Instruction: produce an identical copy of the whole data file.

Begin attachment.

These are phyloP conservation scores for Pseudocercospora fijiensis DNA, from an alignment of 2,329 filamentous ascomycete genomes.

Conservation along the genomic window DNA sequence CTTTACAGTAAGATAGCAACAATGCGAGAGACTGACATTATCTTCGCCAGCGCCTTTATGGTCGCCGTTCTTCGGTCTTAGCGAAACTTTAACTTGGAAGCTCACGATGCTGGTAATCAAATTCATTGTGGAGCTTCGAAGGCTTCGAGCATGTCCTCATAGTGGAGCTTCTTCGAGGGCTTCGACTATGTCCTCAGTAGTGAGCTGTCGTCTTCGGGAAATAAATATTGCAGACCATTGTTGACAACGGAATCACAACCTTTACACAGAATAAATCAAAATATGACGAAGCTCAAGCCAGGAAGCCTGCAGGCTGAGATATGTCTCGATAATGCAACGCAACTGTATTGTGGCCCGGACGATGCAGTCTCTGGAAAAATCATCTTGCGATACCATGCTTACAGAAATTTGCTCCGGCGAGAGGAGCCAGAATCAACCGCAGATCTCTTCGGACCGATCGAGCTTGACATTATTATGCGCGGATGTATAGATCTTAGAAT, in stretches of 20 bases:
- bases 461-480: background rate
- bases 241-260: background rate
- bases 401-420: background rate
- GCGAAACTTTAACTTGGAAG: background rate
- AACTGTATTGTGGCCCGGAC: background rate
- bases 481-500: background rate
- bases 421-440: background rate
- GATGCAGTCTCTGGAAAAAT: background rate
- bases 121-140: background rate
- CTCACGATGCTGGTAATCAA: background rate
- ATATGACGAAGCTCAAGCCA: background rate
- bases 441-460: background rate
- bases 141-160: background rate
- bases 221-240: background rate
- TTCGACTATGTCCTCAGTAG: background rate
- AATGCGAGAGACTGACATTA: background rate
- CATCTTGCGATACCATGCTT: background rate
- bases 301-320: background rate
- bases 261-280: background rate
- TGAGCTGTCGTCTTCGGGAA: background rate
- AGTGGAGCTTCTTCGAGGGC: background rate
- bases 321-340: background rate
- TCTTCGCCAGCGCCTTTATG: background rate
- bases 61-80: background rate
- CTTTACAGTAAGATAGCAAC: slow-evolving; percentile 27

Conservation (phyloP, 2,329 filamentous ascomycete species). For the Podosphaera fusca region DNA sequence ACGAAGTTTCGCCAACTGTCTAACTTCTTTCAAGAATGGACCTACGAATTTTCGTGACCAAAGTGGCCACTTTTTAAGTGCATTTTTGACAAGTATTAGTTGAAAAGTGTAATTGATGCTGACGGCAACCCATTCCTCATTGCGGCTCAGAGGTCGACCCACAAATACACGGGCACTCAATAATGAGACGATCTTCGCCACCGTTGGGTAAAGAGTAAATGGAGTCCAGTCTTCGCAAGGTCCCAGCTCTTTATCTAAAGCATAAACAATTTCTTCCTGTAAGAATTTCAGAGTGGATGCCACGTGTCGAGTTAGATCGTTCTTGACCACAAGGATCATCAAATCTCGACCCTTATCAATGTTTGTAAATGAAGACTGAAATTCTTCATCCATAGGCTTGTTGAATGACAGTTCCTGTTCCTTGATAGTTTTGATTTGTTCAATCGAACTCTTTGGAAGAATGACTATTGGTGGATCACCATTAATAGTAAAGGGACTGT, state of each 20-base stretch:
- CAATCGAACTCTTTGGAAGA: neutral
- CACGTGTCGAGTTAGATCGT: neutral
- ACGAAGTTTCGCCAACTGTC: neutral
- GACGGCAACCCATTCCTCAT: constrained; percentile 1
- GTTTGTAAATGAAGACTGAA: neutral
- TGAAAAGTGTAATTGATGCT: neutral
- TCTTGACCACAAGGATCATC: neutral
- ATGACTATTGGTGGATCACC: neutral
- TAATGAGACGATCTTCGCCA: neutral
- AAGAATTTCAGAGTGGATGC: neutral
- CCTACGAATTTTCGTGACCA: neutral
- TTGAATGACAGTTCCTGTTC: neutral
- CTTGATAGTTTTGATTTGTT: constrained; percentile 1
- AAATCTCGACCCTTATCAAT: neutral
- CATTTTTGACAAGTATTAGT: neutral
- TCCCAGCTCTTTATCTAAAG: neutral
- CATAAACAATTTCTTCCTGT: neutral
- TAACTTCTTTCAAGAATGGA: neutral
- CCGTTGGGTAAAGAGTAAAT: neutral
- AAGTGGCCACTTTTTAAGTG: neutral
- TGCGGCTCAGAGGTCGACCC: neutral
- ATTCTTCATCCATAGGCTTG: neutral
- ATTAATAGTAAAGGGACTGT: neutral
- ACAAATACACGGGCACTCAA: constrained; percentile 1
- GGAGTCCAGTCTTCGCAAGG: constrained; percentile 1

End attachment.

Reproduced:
These are phyloP conservation scores for Pseudocercospora fijiensis DNA, from an alignment of 2,329 filamentous ascomycete genomes.

Conservation along the genomic window DNA sequence CTTTACAGTAAGATAGCAACAATGCGAGAGACTGACATTATCTTCGCCAGCGCCTTTATGGTCGCCGTTCTTCGGTCTTAGCGAAACTTTAACTTGGAAGCTCACGATGCTGGTAATCAAATTCATTGTGGAGCTTCGAAGGCTTCGAGCATGTCCTCATAGTGGAGCTTCTTCGAGGGCTTCGACTATGTCCTCAGTAGTGAGCTGTCGTCTTCGGGAAATAAATATTGCAGACCATTGTTGACAACGGAATCACAACCTTTACACAGAATAAATCAAAATATGACGAAGCTCAAGCCAGGAAGCCTGCAGGCTGAGATATGTCTCGATAATGCAACGCAACTGTATTGTGGCCCGGACGATGCAGTCTCTGGAAAAATCATCTTGCGATACCATGCTTACAGAAATTTGCTCCGGCGAGAGGAGCCAGAATCAACCGCAGATCTCTTCGGACCGATCGAGCTTGACATTATTATGCGCGGATGTATAGATCTTAGAAT, in stretches of 20 bases:
- bases 461-480: background rate
- bases 241-260: background rate
- bases 401-420: background rate
- GCGAAACTTTAACTTGGAAG: background rate
- AACTGTATTGTGGCCCGGAC: background rate
- bases 481-500: background rate
- bases 421-440: background rate
- GATGCAGTCTCTGGAAAAAT: background rate
- bases 121-140: background rate
- CTCACGATGCTGGTAATCAA: background rate
- ATATGACGAAGCTCAAGCCA: background rate
- bases 441-460: background rate
- bases 141-160: background rate
- bases 221-240: background rate
- TTCGACTATGTCCTCAGTAG: background rate
- AATGCGAGAGACTGACATTA: background rate
- CATCTTGCGATACCATGCTT: background rate
- bases 301-320: background rate
- bases 261-280: background rate
- TGAGCTGTCGTCTTCGGGAA: background rate
- AGTGGAGCTTCTTCGAGGGC: background rate
- bases 321-340: background rate
- TCTTCGCCAGCGCCTTTATG: background rate
- bases 61-80: background rate
- CTTTACAGTAAGATAGCAAC: slow-evolving; percentile 27

Conservation (phyloP, 2,329 filamentous ascomycete species). For the Podosphaera fusca region DNA sequence ACGAAGTTTCGCCAACTGTCTAACTTCTTTCAAGAATGGACCTACGAATTTTCGTGACCAAAGTGGCCACTTTTTAAGTGCATTTTTGACAAGTATTAGTTGAAAAGTGTAATTGATGCTGACGGCAACCCATTCCTCATTGCGGCTCAGAGGTCGACCCACAAATACACGGGCACTCAATAATGAGACGATCTTCGCCACCGTTGGGTAAAGAGTAAATGGAGTCCAGTCTTCGCAAGGTCCCAGCTCTTTATCTAAAGCATAAACAATTTCTTCCTGTAAGAATTTCAGAGTGGATGCCACGTGTCGAGTTAGATCGTTCTTGACCACAAGGATCATCAAATCTCGACCCTTATCAATGTTTGTAAATGAAGACTGAAATTCTTCATCCATAGGCTTGTTGAATGACAGTTCCTGTTCCTTGATAGTTTTGATTTGTTCAATCGAACTCTTTGGAAGAATGACTATTGGTGGATCACCATTAATAGTAAAGGGACTGT, state of each 20-base stretch:
- CAATCGAACTCTTTGGAAGA: neutral
- CACGTGTCGAGTTAGATCGT: neutral
- ACGAAGTTTCGCCAACTGTC: neutral
- GACGGCAACCCATTCCTCAT: constrained; percentile 1
- GTTTGTAAATGAAGACTGAA: neutral
- TGAAAAGTGTAATTGATGCT: neutral
- TCTTGACCACAAGGATCATC: neutral
- ATGACTATTGGTGGATCACC: neutral
- TAATGAGACGATCTTCGCCA: neutral
- AAGAATTTCAGAGTGGATGC: neutral
- CCTACGAATTTTCGTGACCA: neutral
- TTGAATGACAGTTCCTGTTC: neutral
- CTTGATAGTTTTGATTTGTT: constrained; percentile 1
- AAATCTCGACCCTTATCAAT: neutral
- CATTTTTGACAAGTATTAGT: neutral
- TCCCAGCTCTTTATCTAAAG: neutral
- CATAAACAATTTCTTCCTGT: neutral
- TAACTTCTTTCAAGAATGGA: neutral
- CCGTTGGGTAAAGAGTAAAT: neutral
- AAGTGGCCACTTTTTAAGTG: neutral
- TGCGGCTCAGAGGTCGACCC: neutral
- ATTCTTCATCCATAGGCTTG: neutral
- ATTAATAGTAAAGGGACTGT: neutral
- ACAAATACACGGGCACTCAA: constrained; percentile 1
- GGAGTCCAGTCTTCGCAAGG: constrained; percentile 1